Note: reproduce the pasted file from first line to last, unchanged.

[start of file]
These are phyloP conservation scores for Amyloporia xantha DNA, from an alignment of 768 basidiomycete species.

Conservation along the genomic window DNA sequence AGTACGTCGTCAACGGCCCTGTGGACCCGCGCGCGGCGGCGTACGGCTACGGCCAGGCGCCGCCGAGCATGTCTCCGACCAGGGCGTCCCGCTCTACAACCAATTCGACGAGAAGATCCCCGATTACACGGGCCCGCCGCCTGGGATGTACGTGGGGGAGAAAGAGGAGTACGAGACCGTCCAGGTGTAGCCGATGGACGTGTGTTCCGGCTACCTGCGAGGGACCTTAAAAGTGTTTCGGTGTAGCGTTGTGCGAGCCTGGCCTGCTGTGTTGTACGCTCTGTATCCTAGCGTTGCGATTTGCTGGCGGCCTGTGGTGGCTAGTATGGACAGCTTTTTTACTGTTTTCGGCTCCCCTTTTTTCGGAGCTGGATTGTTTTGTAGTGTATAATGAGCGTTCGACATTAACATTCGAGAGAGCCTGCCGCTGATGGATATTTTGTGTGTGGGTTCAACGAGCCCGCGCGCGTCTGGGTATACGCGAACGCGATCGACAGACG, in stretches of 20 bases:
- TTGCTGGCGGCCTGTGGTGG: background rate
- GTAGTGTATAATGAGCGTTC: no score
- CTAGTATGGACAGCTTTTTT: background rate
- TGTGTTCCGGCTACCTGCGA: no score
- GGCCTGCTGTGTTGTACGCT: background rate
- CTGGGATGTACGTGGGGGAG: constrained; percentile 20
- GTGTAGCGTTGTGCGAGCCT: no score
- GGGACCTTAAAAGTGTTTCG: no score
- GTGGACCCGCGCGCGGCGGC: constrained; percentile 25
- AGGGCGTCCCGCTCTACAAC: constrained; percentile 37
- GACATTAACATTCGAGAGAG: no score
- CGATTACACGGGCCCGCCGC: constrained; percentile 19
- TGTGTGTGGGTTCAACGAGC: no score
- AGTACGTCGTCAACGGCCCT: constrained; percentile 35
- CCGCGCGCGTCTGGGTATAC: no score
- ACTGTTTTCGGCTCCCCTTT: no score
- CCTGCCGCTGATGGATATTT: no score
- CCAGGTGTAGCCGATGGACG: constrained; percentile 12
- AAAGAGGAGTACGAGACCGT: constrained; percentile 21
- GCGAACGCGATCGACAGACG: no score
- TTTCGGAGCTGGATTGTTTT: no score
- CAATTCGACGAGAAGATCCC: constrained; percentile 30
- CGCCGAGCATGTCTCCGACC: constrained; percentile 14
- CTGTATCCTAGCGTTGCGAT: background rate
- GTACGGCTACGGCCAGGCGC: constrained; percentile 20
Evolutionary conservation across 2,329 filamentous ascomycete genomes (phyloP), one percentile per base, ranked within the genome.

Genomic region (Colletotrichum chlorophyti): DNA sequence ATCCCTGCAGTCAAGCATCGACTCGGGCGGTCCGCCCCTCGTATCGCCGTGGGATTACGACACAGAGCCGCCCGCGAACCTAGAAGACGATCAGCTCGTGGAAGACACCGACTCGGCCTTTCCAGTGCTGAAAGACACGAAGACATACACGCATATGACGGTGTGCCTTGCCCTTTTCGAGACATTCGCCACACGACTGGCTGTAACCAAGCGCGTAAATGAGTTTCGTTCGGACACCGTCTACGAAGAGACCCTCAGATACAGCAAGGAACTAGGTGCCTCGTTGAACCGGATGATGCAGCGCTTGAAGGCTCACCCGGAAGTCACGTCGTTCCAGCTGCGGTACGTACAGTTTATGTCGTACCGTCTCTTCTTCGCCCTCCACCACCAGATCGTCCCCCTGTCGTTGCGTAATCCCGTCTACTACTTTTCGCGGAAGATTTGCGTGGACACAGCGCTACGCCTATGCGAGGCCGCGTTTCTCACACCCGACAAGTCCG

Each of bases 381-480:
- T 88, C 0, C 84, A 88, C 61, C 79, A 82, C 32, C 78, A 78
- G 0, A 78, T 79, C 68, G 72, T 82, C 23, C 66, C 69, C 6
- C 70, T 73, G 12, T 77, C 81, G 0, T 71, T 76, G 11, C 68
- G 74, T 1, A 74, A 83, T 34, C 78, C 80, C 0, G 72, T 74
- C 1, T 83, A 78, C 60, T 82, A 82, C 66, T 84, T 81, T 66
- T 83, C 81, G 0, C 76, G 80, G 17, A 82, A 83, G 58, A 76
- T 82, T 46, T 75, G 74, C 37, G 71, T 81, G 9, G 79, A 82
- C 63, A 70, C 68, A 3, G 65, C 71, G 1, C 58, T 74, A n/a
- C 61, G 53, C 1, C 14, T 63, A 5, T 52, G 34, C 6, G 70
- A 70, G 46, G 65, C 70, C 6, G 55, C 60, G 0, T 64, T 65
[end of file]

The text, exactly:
These are phyloP conservation scores for Amyloporia xantha DNA, from an alignment of 768 basidiomycete species.

Conservation along the genomic window DNA sequence AGTACGTCGTCAACGGCCCTGTGGACCCGCGCGCGGCGGCGTACGGCTACGGCCAGGCGCCGCCGAGCATGTCTCCGACCAGGGCGTCCCGCTCTACAACCAATTCGACGAGAAGATCCCCGATTACACGGGCCCGCCGCCTGGGATGTACGTGGGGGAGAAAGAGGAGTACGAGACCGTCCAGGTGTAGCCGATGGACGTGTGTTCCGGCTACCTGCGAGGGACCTTAAAAGTGTTTCGGTGTAGCGTTGTGCGAGCCTGGCCTGCTGTGTTGTACGCTCTGTATCCTAGCGTTGCGATTTGCTGGCGGCCTGTGGTGGCTAGTATGGACAGCTTTTTTACTGTTTTCGGCTCCCCTTTTTTCGGAGCTGGATTGTTTTGTAGTGTATAATGAGCGTTCGACATTAACATTCGAGAGAGCCTGCCGCTGATGGATATTTTGTGTGTGGGTTCAACGAGCCCGCGCGCGTCTGGGTATACGCGAACGCGATCGACAGACG, in stretches of 20 bases:
- TTGCTGGCGGCCTGTGGTGG: background rate
- GTAGTGTATAATGAGCGTTC: no score
- CTAGTATGGACAGCTTTTTT: background rate
- TGTGTTCCGGCTACCTGCGA: no score
- GGCCTGCTGTGTTGTACGCT: background rate
- CTGGGATGTACGTGGGGGAG: constrained; percentile 20
- GTGTAGCGTTGTGCGAGCCT: no score
- GGGACCTTAAAAGTGTTTCG: no score
- GTGGACCCGCGCGCGGCGGC: constrained; percentile 25
- AGGGCGTCCCGCTCTACAAC: constrained; percentile 37
- GACATTAACATTCGAGAGAG: no score
- CGATTACACGGGCCCGCCGC: constrained; percentile 19
- TGTGTGTGGGTTCAACGAGC: no score
- AGTACGTCGTCAACGGCCCT: constrained; percentile 35
- CCGCGCGCGTCTGGGTATAC: no score
- ACTGTTTTCGGCTCCCCTTT: no score
- CCTGCCGCTGATGGATATTT: no score
- CCAGGTGTAGCCGATGGACG: constrained; percentile 12
- AAAGAGGAGTACGAGACCGT: constrained; percentile 21
- GCGAACGCGATCGACAGACG: no score
- TTTCGGAGCTGGATTGTTTT: no score
- CAATTCGACGAGAAGATCCC: constrained; percentile 30
- CGCCGAGCATGTCTCCGACC: constrained; percentile 14
- CTGTATCCTAGCGTTGCGAT: background rate
- GTACGGCTACGGCCAGGCGC: constrained; percentile 20
Evolutionary conservation across 2,329 filamentous ascomycete genomes (phyloP), one percentile per base, ranked within the genome.

Genomic region (Colletotrichum chlorophyti): DNA sequence ATCCCTGCAGTCAAGCATCGACTCGGGCGGTCCGCCCCTCGTATCGCCGTGGGATTACGACACAGAGCCGCCCGCGAACCTAGAAGACGATCAGCTCGTGGAAGACACCGACTCGGCCTTTCCAGTGCTGAAAGACACGAAGACATACACGCATATGACGGTGTGCCTTGCCCTTTTCGAGACATTCGCCACACGACTGGCTGTAACCAAGCGCGTAAATGAGTTTCGTTCGGACACCGTCTACGAAGAGACCCTCAGATACAGCAAGGAACTAGGTGCCTCGTTGAACCGGATGATGCAGCGCTTGAAGGCTCACCCGGAAGTCACGTCGTTCCAGCTGCGGTACGTACAGTTTATGTCGTACCGTCTCTTCTTCGCCCTCCACCACCAGATCGTCCCCCTGTCGTTGCGTAATCCCGTCTACTACTTTTCGCGGAAGATTTGCGTGGACACAGCGCTACGCCTATGCGAGGCCGCGTTTCTCACACCCGACAAGTCCG

Each of bases 381-480:
- T 88, C 0, C 84, A 88, C 61, C 79, A 82, C 32, C 78, A 78
- G 0, A 78, T 79, C 68, G 72, T 82, C 23, C 66, C 69, C 6
- C 70, T 73, G 12, T 77, C 81, G 0, T 71, T 76, G 11, C 68
- G 74, T 1, A 74, A 83, T 34, C 78, C 80, C 0, G 72, T 74
- C 1, T 83, A 78, C 60, T 82, A 82, C 66, T 84, T 81, T 66
- T 83, C 81, G 0, C 76, G 80, G 17, A 82, A 83, G 58, A 76
- T 82, T 46, T 75, G 74, C 37, G 71, T 81, G 9, G 79, A 82
- C 63, A 70, C 68, A 3, G 65, C 71, G 1, C 58, T 74, A n/a
- C 61, G 53, C 1, C 14, T 63, A 5, T 52, G 34, C 6, G 70
- A 70, G 46, G 65, C 70, C 6, G 55, C 60, G 0, T 64, T 65